Saturday, 30 November 2013



Neutering is process of removing a male cat's testicles (balls to you, sir). Another term is castration. It is a simple procedure which many vets allow their veterinary nurses to do. The only risk, which is very small, is a reaction to the anaesthetic.

Within a couple of hours after the operation, the now neutered male will be back to normal and won't even notice something's missing.

Spaying is the term used to apply to the operation of which the human equivalent is a hysterectomy. This is only performed by vets. The stitches are usually (at least at our vets) internal and along the side and heal up very quickly.

The recovery time is a little longer than for males and the cat may want to be left alone for a few hours but that's all.

In the last several months I've had several females spayed and two males neutered. All of them were absolutely fine except for one exception which is mentioned in an earlier post. Some, as one did, may need a surgical collar to stop them scratching at the stitches.

Why Do We Do This?

All adult cats and dogs that have not been neutered/spayed already will be when they come into the care of Animal Krackers. Almost certainly, every other animal rescue in the UK will have the same policy. There many reasons for this.

Neutered male cats will never spray to mark their territory. The urine of unneutered males is highly pungent -in other words, it stinks to high heaven.

Unneutered males will have a much larger territory and thereby increase the risk of having an accident like getting hit by a car. They are more likely to catch diseases from other cats. They are much more likely to get into fights. They will have a shorter lifespan, particularly if they're feral.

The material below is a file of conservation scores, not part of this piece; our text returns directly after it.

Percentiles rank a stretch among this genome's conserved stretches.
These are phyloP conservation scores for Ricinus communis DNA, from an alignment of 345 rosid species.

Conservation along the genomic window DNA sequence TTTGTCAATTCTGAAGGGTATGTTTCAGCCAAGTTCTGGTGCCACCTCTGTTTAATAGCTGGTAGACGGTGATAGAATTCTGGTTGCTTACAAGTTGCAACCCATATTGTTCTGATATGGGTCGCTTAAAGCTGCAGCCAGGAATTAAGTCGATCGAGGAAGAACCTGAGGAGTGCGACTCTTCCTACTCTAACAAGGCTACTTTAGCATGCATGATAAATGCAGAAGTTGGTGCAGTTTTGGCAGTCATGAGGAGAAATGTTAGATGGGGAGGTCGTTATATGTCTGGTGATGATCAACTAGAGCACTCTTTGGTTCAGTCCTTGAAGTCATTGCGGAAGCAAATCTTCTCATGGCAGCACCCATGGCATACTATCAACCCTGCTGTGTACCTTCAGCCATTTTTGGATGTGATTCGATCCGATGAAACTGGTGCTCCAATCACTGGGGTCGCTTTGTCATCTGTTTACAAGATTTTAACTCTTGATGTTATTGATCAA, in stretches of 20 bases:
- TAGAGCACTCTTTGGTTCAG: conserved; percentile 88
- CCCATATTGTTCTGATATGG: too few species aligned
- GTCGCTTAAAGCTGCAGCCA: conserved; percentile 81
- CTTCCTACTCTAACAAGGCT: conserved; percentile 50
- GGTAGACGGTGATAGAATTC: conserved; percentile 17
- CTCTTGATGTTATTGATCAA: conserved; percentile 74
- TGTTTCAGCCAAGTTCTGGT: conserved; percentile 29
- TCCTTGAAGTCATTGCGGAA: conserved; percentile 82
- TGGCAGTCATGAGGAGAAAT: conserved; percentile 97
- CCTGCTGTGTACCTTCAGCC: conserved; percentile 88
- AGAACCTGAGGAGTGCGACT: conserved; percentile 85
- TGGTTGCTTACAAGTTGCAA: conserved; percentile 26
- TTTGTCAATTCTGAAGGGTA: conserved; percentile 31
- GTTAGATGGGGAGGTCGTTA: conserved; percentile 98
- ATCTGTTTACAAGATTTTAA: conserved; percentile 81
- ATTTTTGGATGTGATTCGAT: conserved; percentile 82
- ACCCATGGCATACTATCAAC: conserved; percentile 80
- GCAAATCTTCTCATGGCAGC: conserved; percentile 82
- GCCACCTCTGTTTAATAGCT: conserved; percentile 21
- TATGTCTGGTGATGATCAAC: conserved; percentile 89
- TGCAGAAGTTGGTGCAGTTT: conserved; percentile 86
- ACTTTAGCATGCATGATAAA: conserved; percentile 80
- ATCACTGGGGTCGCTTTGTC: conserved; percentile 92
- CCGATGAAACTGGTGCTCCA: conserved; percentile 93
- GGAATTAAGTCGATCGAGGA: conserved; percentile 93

Females will produce litter after litter of kittens, many of which never find a home because-

There are more unwanted cats and kittens than there are people that want them.

And that is because some people don't spay their cats. The more pregnancies a cat has, the shorter its life is likely to be. 

Reasons Not To Spay Or Neuter Cats.

There aren't any.

No, there really aren't. If you can't afford to pay a vet, a local rescue might be able to help. Or you could try the national charity Cats Protection. And there's always the PDSA.

Of course, there's always the old standby reason, the reason which can be applied to anything. You! Yes, you sir standing at the back with your arms folded. You were going to say..?

"It's not natural."

And congratulations sir, you have won the prize for making The World's Most Stupid Statement! What in this world dominated by humanity is natural these days? If we never did things as a species that weren't natural then we'd still primates living in the jungle.

Hang on! Hang on! Here's another. You'll love this one, trust me. "Why should we deprive an animal of the pleasure of sex?"

What pleasure? It has no more meaning for them than defecating (emptying their bowels to the man who made that statement). They don't know it's missing.

Okay, here's one that almost sounds sensible. "If every pet cat was neutered/spayed, the species would become extinct." No it wouldn't. There are always breeders, there are always 'accidents', there are always ferals. Cats are one of the most successful animals on the planet and will outlive us as species. They can certainly survive a few million domestic cats being deprived of the ability to reproduce. In this sadly unlikely event the only thing that might happen is that cats become more appreciated and more valued which would be no bad thing.

A neutered/spayed cat (or dog) lives a longer, healthier and happier life than one that isn't. It's as simple as that.

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